Seasonal depression is more correctly called seasonal affective disorder (SAD). We are now into the fall season. As the weather gets colder and the days get shorter that is when SAD starts to kick in. SAD tapers off in the spring. There is also a direct correlation between the incidence of SAD and the further north you live.
SAD is very closely related to the “winter blues” and can manifest as:
- A change in your general mood
- Being on edge or irritable
- Getting upset and even crying over things that usually would not trigger such a reaction
- Having decreased levels of mental and physical energy
- Finding it more difficult to get out bed in the morning
- Having more difficulty focusing and concentrating
- Sleeping more hours a night
- Desiring less social interaction and preferring more to be alone
- Cravings certain “comfort foods”, especially carbohydrates
SAD can be mild or can be so severe that it can interfere with your activities of daily living.
A published analysis stated the SAD only impacts about 1% of Floridians, but 9% of Alaskans. Women are also at increased risk over men, with quadruple the diagnosis rate as compared to men.
SAD most commonly begins between the ages of 18 to 30.
What causes SAD?
- SAD is directly related to shorter days and less exposure to sunlight.
- Your body’s biorhythms, which are called circadian rhythms, time the release of various hormones. These releases are partially dependent on sun exposure. When there is less sun exposure, your hormonal balances and release times are compromised.
- Less sun exposure drops vitamin D levels. Lower vitamin D levels are directly linked to depression.
- Sunlight helps to keep levels of a protein called SERT low. SERT is related to the inhibition of the transport of the neurotransmitter serotonin. Serotonin has been nicknamed the “feel good” hormone and is known to play a role in mood. High levels of SERT are linked to increased depression. This is according to the Depression Research and Treatment Review.
How to Minimize SAD:
- Since SAD is directly related to less sun exposure, try to get out in the sunshine more frequently during the winter months, even if it is for just a few minutes at a time. Besides stimulating the production of vitamin D, sunshine triggers many other health enhancing biochemical reactions in the human body, some of which we probably haven’t yet identified.
- Optimize your vitamin D levels. You might not be able to do this with sun exposure alone during the colder weather, a vitamin D supplement is highly beneficial. It is generally recommended to keep your vitamin D3 levels between 30 – 50 ng/ml. I prefer to see my patients’ vitamin D levels between 80 – 100 ng/ml.
5,000 IU of D is a good daily dose to start with for most people. The vitamin D should be in the form of D3. Make sure to take vitamin K2 along with the vitamin D3. I prefer the MK7 variety of K2. You should take 10 micrograms of MK7 of K2 for every 1,000 IU of D3. If you are taking 5,000 IU of D3, you should therefore be taking 50 micrograms of MK7 K2. If you are on blood thinners, consult your physician prior to taking vitamin K2.
K2 along with D3, transports calcium into the bones and teeth, where the calcium should be and not into the soft tissues and the arteries, where the calcium shouldn’t be.
- Exercise reduces stress and increases endorphins, which are natural mood elevating chemicals that are also the body’s natural pain killers.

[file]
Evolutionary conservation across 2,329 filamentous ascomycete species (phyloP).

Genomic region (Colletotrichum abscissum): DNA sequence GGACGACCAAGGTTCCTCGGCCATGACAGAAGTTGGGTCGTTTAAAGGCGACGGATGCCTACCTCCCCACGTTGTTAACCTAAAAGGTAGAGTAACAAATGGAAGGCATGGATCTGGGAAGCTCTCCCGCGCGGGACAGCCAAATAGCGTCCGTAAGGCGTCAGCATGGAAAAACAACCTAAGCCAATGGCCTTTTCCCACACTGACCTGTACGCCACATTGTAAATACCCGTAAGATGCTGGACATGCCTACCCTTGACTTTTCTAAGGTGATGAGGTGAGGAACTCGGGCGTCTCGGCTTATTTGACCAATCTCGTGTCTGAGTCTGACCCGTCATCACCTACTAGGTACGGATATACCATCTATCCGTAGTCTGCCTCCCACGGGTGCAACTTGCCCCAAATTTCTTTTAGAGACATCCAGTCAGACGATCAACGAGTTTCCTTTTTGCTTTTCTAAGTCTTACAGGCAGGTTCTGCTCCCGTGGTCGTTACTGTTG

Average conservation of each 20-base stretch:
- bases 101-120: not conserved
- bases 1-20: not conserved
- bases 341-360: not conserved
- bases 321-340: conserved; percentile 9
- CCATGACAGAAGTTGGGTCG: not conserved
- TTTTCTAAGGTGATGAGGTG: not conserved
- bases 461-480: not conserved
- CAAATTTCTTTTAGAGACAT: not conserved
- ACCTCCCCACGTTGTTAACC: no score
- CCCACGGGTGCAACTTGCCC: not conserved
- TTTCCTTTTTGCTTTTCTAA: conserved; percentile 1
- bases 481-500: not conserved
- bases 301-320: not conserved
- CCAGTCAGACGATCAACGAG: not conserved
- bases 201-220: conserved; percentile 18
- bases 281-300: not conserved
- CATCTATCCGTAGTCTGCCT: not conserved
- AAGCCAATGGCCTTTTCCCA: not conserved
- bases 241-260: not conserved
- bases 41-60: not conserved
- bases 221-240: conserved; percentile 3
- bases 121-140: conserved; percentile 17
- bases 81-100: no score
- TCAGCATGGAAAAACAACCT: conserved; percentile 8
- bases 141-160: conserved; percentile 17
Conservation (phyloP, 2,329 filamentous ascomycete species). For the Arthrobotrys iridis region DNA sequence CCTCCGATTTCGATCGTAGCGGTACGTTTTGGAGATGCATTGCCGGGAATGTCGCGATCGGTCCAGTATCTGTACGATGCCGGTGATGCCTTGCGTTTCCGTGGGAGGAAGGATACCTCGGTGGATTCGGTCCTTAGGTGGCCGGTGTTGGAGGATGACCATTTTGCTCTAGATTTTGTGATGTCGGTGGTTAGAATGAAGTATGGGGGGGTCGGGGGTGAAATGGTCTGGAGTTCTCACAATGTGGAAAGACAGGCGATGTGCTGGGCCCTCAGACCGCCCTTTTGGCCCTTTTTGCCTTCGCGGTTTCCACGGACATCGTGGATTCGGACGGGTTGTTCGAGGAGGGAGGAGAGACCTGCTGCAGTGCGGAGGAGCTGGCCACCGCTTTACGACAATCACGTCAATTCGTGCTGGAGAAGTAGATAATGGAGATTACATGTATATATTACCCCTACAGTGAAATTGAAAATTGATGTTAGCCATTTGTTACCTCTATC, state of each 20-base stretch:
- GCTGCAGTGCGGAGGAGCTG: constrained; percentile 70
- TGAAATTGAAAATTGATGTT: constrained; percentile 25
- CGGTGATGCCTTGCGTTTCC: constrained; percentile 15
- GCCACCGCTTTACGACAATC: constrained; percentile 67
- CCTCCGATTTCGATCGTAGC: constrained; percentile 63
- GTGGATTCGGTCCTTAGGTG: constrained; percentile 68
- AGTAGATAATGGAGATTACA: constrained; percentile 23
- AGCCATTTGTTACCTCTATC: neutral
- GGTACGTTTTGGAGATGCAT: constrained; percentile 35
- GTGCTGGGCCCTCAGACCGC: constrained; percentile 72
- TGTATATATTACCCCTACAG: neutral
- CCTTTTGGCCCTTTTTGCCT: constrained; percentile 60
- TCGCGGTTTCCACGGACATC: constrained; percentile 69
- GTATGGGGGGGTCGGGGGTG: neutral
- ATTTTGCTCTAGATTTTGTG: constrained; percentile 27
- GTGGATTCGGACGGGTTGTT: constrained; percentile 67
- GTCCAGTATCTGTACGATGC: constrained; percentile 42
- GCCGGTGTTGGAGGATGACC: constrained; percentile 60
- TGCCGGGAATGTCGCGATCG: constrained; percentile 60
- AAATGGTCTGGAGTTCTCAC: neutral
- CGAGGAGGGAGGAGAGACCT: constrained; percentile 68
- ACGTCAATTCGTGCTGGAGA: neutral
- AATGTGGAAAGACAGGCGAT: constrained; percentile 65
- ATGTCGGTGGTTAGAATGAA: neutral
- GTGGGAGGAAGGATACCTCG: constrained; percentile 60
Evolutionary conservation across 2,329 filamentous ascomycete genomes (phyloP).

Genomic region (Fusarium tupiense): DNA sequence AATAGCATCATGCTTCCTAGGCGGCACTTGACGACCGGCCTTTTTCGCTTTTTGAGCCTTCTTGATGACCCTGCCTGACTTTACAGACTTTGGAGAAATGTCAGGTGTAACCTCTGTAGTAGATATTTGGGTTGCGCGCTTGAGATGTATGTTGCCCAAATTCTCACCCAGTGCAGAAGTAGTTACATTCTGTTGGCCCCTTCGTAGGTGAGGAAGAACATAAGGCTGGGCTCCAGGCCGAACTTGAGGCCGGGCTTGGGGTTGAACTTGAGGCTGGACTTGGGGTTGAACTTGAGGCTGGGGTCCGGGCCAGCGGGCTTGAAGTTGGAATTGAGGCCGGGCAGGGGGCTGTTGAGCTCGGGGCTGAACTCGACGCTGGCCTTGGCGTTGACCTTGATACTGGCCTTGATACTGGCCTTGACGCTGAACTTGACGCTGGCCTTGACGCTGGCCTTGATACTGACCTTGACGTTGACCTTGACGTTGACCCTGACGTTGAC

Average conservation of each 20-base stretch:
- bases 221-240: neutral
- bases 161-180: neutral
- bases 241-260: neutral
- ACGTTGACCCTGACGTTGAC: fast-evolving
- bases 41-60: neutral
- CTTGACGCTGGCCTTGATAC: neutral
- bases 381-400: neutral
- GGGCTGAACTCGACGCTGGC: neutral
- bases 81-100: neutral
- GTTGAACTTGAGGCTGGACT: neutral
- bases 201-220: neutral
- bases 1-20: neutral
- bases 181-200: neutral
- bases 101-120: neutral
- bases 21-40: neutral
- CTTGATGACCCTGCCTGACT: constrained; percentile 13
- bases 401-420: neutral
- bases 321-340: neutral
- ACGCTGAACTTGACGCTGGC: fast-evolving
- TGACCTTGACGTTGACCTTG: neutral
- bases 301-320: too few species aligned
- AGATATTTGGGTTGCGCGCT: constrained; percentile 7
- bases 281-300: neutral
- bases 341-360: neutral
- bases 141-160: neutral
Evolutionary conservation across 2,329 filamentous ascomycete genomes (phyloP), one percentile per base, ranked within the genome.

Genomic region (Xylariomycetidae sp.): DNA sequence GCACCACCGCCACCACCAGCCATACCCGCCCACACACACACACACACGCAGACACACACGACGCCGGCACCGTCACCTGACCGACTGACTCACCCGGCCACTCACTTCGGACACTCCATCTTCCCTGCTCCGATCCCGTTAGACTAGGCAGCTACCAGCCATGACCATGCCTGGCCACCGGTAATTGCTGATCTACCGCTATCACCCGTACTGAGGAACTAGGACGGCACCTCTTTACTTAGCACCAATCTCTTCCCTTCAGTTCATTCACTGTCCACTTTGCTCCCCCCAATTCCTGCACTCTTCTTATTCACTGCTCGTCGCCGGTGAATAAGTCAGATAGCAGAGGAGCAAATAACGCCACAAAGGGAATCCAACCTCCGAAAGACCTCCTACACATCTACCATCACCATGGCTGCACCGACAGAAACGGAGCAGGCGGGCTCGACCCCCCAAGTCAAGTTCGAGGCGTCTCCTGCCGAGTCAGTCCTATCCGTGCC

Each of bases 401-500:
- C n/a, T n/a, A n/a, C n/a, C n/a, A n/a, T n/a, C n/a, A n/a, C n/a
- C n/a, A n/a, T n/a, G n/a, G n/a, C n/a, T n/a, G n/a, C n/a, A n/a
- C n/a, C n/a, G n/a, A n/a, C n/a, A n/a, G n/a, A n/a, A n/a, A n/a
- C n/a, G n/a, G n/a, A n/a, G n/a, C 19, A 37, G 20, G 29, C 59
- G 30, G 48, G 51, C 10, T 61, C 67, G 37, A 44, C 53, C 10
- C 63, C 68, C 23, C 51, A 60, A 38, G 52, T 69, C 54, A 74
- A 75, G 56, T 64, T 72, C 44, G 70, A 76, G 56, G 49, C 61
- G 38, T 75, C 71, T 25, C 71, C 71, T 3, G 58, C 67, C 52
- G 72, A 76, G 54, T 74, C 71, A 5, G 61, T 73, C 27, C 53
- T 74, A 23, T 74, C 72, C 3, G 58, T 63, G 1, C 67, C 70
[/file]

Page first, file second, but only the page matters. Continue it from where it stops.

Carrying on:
- Optimize your gut bacteria. Gut bacteria naturally generates vast amount of fresh serotonin. This is done without the potential side effects, of antidepressants, such as suicide and homicide that come with drugs like Prozac and Paxil. Those drugs are classified as selective serotonin reuptake inhibitors (SSRI). They don’t stimulate the production of new serotonin, but rather reduce the breakdown of old serotonin. The body breaks down that old serotonin because old serotonin starts to degrade on its own. That old serotonin is chemically damaged and doesn’t do the same thing as new serotonin does. That may be the root cause of those potentially violent side effects.
- Increase omega 3 fats – Omega 3 fats are vital for good brain function and have been found to help to reduce depression, both seasonal as well as general depression. My favorite source is wild caught salmon, but krill oil and fish oil from fish caught in clean waters are also great sources of omega fats.
- Try tourmaline! Tourmaline is a semi-precious stone that has been used for its therapeutic value for millennia. Tourmaline has been shown to increase serotonin production as well as alpha brain waves. Both of those together act synergistically and can have a significant impact on seasonal depression, as well as to help you to get better quality sleep. The body heals and detoxifies during deep sleep and good quality sleep is vital to good health. FIR Industries produces a Tourma®Blanket that has quadrillions of nano-sized tourmaline particles permanently bonded to the fabric so it can’t wash out. For more information go to TourmaHealth.com
Seasonal affective disorder is one disorder and serious clinical depression is another.
Depression can be a very serious condition that can be deadly. If you or someone you know is depressed to the point of contemplating doing harm to themselves, to others or contemplating suicide, immediate intervention is crucial. Natural treatments are great, but in a crises situation, immediate medical intervention may be a matter of life or death.
Help is Always Just a Phone Call or a Mouse Click Away:
Here is the phone number and website for the National Suicide Prevention Lifeline:
For More Information About Mental Health: